Citibank analysts rendered their verdict to the Russian economy
Citibank experts analyzed the state of the Russian economy and concluded that it will take two years to reach the pre-crisis level of growth. This was told by Ivan Chakarov, Chief Economist of Citi for Russia, Ukraine and Kazakhstan.
According to him, Russia’s GDP will decrease by 4.2% by the end of this year, and next year it will be able to increase by only 3.5%. By the beginning of 2022, the country’s economy will be at the level of the end of 2019.
At the same time, funds from the National Welfare Fund will be sufficient to finance budget expenditures only for three years providing maintenance of the oil cost at the same level. This is a more pessimistic forecast than the one presented by the Ministry of Finance. In mid-April, Anton Siluanov, Minister of Finance, assured that the allocated funds would be sufficient until 2024.
In addition, Citibank experts predicted the following features of the Russian economic recovery:
- The first stage will be similar to the post-crisis period of 1998. Initially, there will be rapid growth, after which the economy will face a slowdown due to the absence of factors contributing to development, namely a significant increase in the cost of oil, as well as an surge in the level of international trade.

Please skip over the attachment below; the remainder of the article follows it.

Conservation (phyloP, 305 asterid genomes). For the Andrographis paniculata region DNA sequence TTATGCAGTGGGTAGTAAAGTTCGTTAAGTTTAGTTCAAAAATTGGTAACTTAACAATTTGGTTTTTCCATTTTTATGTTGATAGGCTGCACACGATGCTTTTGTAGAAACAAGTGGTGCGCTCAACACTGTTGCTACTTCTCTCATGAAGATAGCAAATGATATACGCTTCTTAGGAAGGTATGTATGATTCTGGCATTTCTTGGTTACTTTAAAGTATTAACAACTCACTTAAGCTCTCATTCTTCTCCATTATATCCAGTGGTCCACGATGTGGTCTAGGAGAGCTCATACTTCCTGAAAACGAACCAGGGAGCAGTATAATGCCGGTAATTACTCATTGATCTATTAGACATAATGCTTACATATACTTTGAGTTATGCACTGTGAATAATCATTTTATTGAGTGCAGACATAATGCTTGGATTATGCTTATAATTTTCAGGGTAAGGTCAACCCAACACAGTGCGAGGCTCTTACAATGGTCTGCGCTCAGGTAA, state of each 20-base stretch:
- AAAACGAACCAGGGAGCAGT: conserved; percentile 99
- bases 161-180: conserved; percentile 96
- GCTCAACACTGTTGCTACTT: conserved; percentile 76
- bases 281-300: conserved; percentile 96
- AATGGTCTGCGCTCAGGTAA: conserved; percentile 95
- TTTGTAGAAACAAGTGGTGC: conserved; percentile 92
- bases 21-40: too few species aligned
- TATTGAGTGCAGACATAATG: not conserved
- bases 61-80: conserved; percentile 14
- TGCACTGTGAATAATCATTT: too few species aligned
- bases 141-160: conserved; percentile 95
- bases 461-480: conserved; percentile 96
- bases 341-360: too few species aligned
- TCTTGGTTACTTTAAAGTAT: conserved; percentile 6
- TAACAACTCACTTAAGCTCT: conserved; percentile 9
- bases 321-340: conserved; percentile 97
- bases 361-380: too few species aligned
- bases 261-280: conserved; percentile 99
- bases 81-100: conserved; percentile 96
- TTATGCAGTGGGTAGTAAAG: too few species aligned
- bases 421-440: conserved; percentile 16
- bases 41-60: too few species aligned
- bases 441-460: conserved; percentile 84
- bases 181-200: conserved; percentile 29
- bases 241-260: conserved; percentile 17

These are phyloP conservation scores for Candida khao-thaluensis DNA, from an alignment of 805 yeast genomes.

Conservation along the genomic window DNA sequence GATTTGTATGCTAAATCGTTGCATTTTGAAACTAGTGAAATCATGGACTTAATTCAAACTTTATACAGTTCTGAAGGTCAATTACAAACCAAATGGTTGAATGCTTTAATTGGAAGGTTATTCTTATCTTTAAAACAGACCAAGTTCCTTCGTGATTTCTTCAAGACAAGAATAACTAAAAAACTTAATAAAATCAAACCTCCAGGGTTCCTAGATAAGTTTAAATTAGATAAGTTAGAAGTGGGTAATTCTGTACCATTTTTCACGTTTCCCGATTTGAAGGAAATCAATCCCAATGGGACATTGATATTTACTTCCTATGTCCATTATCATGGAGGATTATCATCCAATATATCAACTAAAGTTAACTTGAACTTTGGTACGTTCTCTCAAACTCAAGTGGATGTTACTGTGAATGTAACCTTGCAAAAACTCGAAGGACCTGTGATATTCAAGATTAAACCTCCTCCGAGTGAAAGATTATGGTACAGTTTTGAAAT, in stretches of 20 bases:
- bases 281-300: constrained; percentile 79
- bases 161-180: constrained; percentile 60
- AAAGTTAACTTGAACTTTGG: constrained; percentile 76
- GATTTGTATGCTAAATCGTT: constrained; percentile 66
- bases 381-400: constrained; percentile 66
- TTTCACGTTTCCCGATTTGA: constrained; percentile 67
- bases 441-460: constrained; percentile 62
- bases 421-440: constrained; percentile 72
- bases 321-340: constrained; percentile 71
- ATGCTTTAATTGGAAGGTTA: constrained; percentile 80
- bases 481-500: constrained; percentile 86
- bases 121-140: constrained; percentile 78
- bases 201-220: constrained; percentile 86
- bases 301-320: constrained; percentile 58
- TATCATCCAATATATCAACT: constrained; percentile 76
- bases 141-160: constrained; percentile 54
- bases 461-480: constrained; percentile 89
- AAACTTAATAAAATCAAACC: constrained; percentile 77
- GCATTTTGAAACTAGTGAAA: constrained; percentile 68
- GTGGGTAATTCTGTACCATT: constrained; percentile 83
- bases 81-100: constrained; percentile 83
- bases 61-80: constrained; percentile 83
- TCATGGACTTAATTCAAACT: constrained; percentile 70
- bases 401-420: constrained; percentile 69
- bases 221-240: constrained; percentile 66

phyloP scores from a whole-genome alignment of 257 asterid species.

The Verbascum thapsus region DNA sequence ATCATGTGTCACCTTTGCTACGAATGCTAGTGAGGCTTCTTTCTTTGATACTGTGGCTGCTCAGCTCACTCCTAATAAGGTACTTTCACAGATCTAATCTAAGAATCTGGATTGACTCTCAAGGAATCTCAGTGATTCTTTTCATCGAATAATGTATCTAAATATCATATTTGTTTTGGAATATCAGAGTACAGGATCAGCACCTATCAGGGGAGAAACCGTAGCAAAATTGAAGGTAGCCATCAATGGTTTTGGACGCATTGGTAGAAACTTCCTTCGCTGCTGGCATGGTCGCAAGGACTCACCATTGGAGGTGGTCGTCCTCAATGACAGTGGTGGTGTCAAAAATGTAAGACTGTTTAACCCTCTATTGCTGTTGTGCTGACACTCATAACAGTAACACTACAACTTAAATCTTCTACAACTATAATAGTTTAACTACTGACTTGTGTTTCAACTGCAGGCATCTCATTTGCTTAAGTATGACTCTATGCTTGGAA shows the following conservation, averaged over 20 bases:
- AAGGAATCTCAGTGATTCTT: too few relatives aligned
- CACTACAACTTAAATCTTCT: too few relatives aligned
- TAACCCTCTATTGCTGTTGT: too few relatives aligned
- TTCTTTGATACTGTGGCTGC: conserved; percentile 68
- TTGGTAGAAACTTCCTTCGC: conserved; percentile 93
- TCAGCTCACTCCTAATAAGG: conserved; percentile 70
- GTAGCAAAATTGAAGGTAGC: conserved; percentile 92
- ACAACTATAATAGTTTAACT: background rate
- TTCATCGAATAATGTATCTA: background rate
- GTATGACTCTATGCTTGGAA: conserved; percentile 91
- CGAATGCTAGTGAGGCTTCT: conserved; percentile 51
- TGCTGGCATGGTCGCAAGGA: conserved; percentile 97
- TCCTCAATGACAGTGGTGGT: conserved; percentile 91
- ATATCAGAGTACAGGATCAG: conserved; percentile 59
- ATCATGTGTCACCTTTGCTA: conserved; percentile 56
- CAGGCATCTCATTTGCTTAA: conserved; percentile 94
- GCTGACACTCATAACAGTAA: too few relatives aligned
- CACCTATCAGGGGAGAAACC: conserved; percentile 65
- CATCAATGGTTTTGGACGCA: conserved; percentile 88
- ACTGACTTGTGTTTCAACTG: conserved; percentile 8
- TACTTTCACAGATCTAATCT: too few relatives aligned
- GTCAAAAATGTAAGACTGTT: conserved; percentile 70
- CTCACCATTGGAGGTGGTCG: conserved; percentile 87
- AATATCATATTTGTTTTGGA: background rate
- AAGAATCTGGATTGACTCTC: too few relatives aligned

- According to the results of the year, inflation may reach 4%, however, the general stagnation in economic activity will prevent it from accelerating. The refinancing rate can be reduced to 5%.
- The decline in the global economy may be more significant than in 2009. However, this won’t be as critical as at that time, because governments and central banks continue to pump funds into the economy.
- The main distinguishing factor of the crisis will be the rise of unemployment rate. However, in Russia this figure will probably be lower. Entrepreneurs will either fire employees to keep salaries unchanged, or keep jobs but cut salaries. It is more profitable for them to take the second variant.
- By the end of 2020, the price of oil may rise to $56. This will be facilitated by a reduction in production levels in exporting countries. However, as a result, it may return to $36 per barrel, which will be the lowest level since 2002.